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Uncharted Festivals of Northeast India: A Tapestry of Ancient Rituals and Timeless Culture

By Saswat Mishra

India is well known for showing their traditional and cultural festivals in a magnificent and a huge grandeur. With every part of India well known for particular festivals, which is currently quiet famous globally as well, like Janmashtami, Maha Shivratri, Ganesh Chaturthi, Durga Puja, etc, the North Eastern side of India have their set of festivals culturally rooted for their own land. Some of those have been known to us, but never celebrated globally.

Bihu, Assam:

This is an Assamese New Year celebration. Known locally as Bohag Bihu, this is one of the greatest festivities in Assam. Each of the three forms of it, Rongali Bihu or Bohag, Kongali Bihu or Kaati, and Bhogali Bihu or Maagh, are popular three times a year. Starting on April 14th, the celebration spans over seven days. The bulls are washed and fed on their first day. People dress themselves up and give each other Gamosas on the day of the major event. At this point, the tribe’s young people perform the Bihu dance. A number of Assamese specialties are made during this celebration.

Hornbill Festival, Nagaland:

One of the biggest and most well-known events in Northeast India is the Hornbill Festival, which is also a major attraction for visitors to Nagaland. The festival, which takes its name from the state’s most beloved bird, honours the legacy of the 16 local tribes, who demonstrate their prowess in both hunting and warfare through dancing. The Hornbill Festival has expanded over the years to include a night market and the Hornbill National Rock Show, which draws musicians from all across India to participate.

Wangala Festival, Meghalaya:

The Garo tribe celebrates Wangala festival, an annual event, during the second week of November. This post-harvest celebration pays tribute to Misi Saljong. The Nokma, or Principal, of the tribe performs the rituals, and the offerings are made out of vegetables, cooked rice, and brewed beer. The festival is also known as the 100 Drum Festival, and the music is the main attraction.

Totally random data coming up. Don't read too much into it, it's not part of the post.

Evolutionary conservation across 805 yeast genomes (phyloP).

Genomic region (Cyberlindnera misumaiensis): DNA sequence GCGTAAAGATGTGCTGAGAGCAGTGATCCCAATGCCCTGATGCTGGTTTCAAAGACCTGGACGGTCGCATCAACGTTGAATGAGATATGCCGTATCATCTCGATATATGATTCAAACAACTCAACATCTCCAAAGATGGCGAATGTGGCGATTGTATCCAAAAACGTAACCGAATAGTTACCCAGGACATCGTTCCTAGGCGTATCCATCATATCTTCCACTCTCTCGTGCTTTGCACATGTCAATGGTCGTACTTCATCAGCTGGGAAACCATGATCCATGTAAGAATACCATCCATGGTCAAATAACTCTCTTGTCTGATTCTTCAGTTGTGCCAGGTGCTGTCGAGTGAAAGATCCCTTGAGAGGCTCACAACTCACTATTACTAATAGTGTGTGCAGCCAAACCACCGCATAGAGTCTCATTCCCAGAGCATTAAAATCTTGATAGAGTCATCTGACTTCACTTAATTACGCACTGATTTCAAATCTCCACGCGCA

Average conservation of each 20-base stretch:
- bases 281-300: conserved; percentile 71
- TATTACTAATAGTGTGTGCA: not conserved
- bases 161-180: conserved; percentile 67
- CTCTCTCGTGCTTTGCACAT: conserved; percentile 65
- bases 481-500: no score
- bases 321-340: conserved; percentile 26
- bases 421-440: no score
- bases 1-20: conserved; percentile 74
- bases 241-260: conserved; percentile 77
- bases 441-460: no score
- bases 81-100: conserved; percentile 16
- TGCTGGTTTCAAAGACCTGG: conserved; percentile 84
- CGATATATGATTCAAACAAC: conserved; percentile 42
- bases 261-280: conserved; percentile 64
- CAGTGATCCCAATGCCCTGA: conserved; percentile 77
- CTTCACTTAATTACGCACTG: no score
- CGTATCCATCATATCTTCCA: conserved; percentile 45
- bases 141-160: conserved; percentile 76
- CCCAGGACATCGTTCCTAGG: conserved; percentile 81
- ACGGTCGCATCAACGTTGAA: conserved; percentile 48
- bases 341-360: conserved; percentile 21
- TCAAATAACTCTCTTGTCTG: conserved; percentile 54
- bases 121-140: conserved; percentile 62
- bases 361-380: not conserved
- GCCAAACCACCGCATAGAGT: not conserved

Lossong, Sikkim:

Lossong is observed every December with huge grandeur. In Sikkim, the harvest season begins with this event. Although nearly all Sikkimese residents today celebrate this holiday, its main promoters were the Bhutia and Lepcha people. The Sikkim black hat dance is globally known, including dancers wearing large black masks and engaging in role-playing combat. Chaang, a red wine from the neighbourhood, is prepared and consumed with ease. The archery competitions that take place around the state during the Lassong festival in Sikkim are another noteworthy event. The native Sikkimese tribes’ dance and theatrical styles are well-represented culturally by Lasoong.

Myoko Festival, Arunachal Pradesh:

A month-long celebration, Myoko is observed by the Apatani tribe in Arunachal Pradesh. Three villages alternate in celebrating it. The priests undertake fertility, cleansing, and prosperity-related rites that are the main attraction of the entire celebration. The festivities include cultural events like dancing, music, etc. Pigs are offered as sacrifices as part of the custom. Prior to the sacrifice, women sprinkle flour and rice beer on the pigs, while priests called as shamans chant holy prayers and mantras.

Along with these big-time festivals, there are many more culturally famous and fun filled celebrations in the North East India which are culturally rooted to their traditions.

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